That screed though. Without wanting to assume what it looks like, do you know what screed it is?
     
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  7. timeless john

    timeless john Moderator Staff Member Trusted Advisor Professional Tiler JOTM Winner Top Contributor

    Location:
    North East England
    Looks like poured gypsum screed - cause I can’t spell anhydrate!
     
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  8. DazedConfused

    DazedConfused Active Member

    Location:
    London

    I'm only going off what the contractors told me but I assume it's the normal sand/cement mix. At what ratios they used I have no idea
     
  9. timeless john

    timeless john Moderator Staff Member Trusted Advisor Professional Tiler JOTM Winner Top Contributor

    Location:
    North East England
    You need to know exactly what the screed is to get the information from the forum that may help your case.
    The tiles should have been solid bed fixed.
     
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  10. Waluigi

    Waluigi Top Contributor

    Location:
    UK
    Yes, look at what John typed regarding the screed type. I agree that the fixing method was wrong but the adhesive used and prep of the floor might also be wrong. I would try to get some details from your contractor.
     
    • Agree Agree x 2
  11. acaciaguy

    acaciaguy Professional Tiler

    Location:
    coventry
    I agree. Laitance etc my be a factor depend on screed. Many variables. More info the better
     
  12. DazedConfused

    DazedConfused Active Member

    Location:
    London
    I will try and get this information from them but at the moment they're not forthcoming with anything that might imply they're at fault.

    With respect to the solid adhesive, I think I understand what a solid bed is (i.e. you shouldn't see the trowel ridges as in the pictures) but what is solid bed fixed?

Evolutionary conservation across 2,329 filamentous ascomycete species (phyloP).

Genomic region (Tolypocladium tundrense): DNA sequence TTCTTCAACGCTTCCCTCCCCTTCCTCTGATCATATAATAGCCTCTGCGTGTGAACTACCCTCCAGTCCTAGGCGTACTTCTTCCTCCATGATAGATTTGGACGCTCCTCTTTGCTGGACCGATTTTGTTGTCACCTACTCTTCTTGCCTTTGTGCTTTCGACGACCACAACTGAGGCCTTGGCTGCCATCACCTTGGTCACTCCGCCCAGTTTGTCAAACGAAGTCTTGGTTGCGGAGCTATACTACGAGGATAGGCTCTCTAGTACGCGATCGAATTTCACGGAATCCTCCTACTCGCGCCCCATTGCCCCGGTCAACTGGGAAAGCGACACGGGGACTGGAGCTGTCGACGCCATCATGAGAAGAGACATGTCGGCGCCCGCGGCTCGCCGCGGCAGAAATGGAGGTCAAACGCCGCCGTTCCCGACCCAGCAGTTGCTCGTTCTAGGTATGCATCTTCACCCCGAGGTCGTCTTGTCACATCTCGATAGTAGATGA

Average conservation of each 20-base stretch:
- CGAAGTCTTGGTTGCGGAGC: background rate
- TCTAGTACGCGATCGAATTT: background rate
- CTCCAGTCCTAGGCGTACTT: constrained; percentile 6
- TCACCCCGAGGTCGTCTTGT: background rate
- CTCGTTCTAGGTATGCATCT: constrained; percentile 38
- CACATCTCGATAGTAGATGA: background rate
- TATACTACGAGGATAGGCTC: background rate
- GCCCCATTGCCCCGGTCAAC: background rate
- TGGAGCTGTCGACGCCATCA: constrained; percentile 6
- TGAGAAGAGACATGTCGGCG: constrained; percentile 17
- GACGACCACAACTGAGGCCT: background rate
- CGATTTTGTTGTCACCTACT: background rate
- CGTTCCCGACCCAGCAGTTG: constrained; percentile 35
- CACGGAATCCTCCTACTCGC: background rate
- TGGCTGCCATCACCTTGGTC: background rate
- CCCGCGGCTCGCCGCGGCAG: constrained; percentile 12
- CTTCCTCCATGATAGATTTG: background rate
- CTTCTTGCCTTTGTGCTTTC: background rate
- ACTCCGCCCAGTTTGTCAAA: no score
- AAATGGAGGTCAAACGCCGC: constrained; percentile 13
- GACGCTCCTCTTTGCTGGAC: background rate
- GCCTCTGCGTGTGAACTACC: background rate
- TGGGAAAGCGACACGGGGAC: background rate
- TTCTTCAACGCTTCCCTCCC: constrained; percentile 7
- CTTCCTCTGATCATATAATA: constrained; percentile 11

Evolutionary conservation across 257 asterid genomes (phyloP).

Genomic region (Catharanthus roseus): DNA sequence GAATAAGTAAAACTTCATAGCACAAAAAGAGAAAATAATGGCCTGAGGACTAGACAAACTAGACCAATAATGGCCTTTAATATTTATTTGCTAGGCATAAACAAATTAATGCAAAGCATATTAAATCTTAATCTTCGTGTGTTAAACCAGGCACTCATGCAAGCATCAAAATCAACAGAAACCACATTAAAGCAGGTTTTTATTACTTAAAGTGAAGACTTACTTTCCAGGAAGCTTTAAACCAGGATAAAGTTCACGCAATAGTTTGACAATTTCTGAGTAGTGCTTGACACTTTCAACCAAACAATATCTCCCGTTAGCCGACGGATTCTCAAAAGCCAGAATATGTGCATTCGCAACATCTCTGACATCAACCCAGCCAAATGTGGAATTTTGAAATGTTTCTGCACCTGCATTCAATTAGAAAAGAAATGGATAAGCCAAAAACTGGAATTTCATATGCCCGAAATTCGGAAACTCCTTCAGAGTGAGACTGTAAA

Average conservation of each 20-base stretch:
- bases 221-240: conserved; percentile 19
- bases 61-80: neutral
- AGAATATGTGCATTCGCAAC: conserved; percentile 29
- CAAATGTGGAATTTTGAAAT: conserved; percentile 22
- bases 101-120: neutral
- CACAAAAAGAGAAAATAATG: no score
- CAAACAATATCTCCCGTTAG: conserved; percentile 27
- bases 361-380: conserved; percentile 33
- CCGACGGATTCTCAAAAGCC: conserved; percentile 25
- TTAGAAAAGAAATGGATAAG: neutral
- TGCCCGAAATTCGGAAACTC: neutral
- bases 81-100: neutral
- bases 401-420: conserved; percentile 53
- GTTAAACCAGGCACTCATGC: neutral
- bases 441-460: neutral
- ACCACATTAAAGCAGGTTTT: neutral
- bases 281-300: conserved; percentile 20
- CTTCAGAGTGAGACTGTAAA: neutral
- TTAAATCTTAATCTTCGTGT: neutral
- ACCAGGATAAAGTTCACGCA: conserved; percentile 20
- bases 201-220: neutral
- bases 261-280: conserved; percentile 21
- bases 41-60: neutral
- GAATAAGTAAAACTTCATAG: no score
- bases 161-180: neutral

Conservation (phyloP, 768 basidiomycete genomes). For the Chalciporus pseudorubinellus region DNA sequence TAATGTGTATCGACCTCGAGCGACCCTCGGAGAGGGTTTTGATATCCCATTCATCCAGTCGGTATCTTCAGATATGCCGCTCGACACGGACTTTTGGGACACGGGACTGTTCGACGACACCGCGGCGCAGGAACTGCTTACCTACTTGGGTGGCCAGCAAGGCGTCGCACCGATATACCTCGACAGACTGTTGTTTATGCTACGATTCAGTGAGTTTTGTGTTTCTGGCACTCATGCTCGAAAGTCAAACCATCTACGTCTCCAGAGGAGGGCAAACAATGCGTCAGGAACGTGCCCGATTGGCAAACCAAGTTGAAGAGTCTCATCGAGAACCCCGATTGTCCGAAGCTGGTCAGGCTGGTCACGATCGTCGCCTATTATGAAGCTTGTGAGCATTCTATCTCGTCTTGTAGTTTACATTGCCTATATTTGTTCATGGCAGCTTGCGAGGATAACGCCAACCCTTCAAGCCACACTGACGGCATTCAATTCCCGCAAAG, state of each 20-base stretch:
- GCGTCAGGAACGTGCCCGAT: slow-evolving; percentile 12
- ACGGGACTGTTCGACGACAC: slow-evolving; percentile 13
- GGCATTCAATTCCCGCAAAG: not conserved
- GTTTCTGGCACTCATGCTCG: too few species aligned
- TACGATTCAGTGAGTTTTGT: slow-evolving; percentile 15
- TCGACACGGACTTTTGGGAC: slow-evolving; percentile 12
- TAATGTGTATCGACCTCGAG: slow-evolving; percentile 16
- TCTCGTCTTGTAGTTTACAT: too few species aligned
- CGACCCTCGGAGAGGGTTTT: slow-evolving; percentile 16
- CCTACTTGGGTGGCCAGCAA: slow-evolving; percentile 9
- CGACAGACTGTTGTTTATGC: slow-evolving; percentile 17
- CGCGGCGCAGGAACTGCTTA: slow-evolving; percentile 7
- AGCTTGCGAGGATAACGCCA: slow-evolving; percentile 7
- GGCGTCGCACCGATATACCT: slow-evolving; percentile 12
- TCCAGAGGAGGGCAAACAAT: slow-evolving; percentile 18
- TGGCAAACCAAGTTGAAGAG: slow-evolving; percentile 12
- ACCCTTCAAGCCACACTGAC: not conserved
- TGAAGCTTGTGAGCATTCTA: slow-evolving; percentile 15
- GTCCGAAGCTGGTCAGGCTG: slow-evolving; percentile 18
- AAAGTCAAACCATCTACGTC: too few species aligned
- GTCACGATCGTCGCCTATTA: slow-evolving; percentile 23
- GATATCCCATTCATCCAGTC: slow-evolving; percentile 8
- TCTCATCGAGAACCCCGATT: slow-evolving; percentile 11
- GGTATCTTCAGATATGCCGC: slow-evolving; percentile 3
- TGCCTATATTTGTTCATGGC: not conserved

13. acaciaguy

    acaciaguy Professional Tiler

    Location:
    coventry
    Solid bed is near if not 100% coverage of adhesive between tile and substrate. It needs to be of a sufficient depth depending on tile and state of substrate. In your case you would want a 20mm x 10. Round notched trowel with a back skin to the time to ensure 100%
     
  14. DazedConfused

    DazedConfused Active Member

    Location:
    London
    I'll try and find out what screed was used tomorrow.

    In what was was the fixing method wrong?

    The adhesive used was 4trade Floor & Wall Tile Adhesive - Fast Set.

    Is there anyway to determine if primer was used to prep the floor before tiling?

    IMG_20190122_090748.jpg
     
  15. impish

    impish Trusted Advisor Professional Tiler Top Contributor

    Location:
    Preston, Lancs
    Looks like a typical "rubbish" installation by idiots. i.e. lack of coverage, failure to back butter, no priming etc etc.
    I would add though, that picture number 2 appears to show a crust stuck to the ribs under the tiles.
    Could this be a layer of laitence which is debonded from the main screed? You can get laitence on any screed, not just anhydrite.
     
    • Agree Agree x 1